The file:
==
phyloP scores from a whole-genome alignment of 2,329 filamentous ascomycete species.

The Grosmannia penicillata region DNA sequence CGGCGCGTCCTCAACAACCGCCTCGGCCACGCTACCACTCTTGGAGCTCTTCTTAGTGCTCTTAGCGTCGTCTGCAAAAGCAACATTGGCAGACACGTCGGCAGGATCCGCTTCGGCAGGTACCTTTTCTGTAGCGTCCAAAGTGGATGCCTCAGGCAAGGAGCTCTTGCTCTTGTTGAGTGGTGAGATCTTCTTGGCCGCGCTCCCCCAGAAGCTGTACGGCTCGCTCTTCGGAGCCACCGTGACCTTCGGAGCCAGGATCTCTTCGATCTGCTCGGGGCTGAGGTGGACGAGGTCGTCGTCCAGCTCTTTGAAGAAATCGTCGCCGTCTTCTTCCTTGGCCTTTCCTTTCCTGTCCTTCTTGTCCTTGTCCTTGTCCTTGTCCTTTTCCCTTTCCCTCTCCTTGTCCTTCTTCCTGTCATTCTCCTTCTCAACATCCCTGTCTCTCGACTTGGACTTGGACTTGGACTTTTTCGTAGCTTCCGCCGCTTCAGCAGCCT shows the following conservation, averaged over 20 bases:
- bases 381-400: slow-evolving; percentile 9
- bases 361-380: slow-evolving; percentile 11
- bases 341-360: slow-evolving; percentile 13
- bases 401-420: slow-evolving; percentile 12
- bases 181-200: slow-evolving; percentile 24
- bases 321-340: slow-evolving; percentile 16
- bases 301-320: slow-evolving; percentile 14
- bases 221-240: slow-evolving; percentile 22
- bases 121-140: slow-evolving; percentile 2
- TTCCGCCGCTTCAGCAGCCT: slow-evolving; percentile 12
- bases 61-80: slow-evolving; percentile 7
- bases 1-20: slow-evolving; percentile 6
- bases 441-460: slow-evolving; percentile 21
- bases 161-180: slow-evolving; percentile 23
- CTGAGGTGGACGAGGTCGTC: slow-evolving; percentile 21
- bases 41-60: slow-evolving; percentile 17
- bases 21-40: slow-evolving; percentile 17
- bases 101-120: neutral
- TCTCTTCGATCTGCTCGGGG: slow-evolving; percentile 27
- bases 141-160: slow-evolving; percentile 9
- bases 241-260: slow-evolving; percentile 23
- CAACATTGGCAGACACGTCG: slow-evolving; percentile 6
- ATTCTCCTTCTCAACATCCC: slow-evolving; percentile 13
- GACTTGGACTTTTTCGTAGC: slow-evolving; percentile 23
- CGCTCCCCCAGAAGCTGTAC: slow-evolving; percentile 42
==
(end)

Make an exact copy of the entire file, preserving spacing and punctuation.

phyloP scores from a whole-genome alignment of 2,329 filamentous ascomycete species.

The Grosmannia penicillata region DNA sequence CGGCGCGTCCTCAACAACCGCCTCGGCCACGCTACCACTCTTGGAGCTCTTCTTAGTGCTCTTAGCGTCGTCTGCAAAAGCAACATTGGCAGACACGTCGGCAGGATCCGCTTCGGCAGGTACCTTTTCTGTAGCGTCCAAAGTGGATGCCTCAGGCAAGGAGCTCTTGCTCTTGTTGAGTGGTGAGATCTTCTTGGCCGCGCTCCCCCAGAAGCTGTACGGCTCGCTCTTCGGAGCCACCGTGACCTTCGGAGCCAGGATCTCTTCGATCTGCTCGGGGCTGAGGTGGACGAGGTCGTCGTCCAGCTCTTTGAAGAAATCGTCGCCGTCTTCTTCCTTGGCCTTTCCTTTCCTGTCCTTCTTGTCCTTGTCCTTGTCCTTGTCCTTTTCCCTTTCCCTCTCCTTGTCCTTCTTCCTGTCATTCTCCTTCTCAACATCCCTGTCTCTCGACTTGGACTTGGACTTGGACTTTTTCGTAGCTTCCGCCGCTTCAGCAGCCT shows the following conservation, averaged over 20 bases:
- bases 381-400: slow-evolving; percentile 9
- bases 361-380: slow-evolving; percentile 11
- bases 341-360: slow-evolving; percentile 13
- bases 401-420: slow-evolving; percentile 12
- bases 181-200: slow-evolving; percentile 24
- bases 321-340: slow-evolving; percentile 16
- bases 301-320: slow-evolving; percentile 14
- bases 221-240: slow-evolving; percentile 22
- bases 121-140: slow-evolving; percentile 2
- TTCCGCCGCTTCAGCAGCCT: slow-evolving; percentile 12
- bases 61-80: slow-evolving; percentile 7
- bases 1-20: slow-evolving; percentile 6
- bases 441-460: slow-evolving; percentile 21
- bases 161-180: slow-evolving; percentile 23
- CTGAGGTGGACGAGGTCGTC: slow-evolving; percentile 21
- bases 41-60: slow-evolving; percentile 17
- bases 21-40: slow-evolving; percentile 17
- bases 101-120: neutral
- TCTCTTCGATCTGCTCGGGG: slow-evolving; percentile 27
- bases 141-160: slow-evolving; percentile 9
- bases 241-260: slow-evolving; percentile 23
- CAACATTGGCAGACACGTCG: slow-evolving; percentile 6
- ATTCTCCTTCTCAACATCCC: slow-evolving; percentile 13
- GACTTGGACTTTTTCGTAGC: slow-evolving; percentile 23
- CGCTCCCCCAGAAGCTGTAC: slow-evolving; percentile 42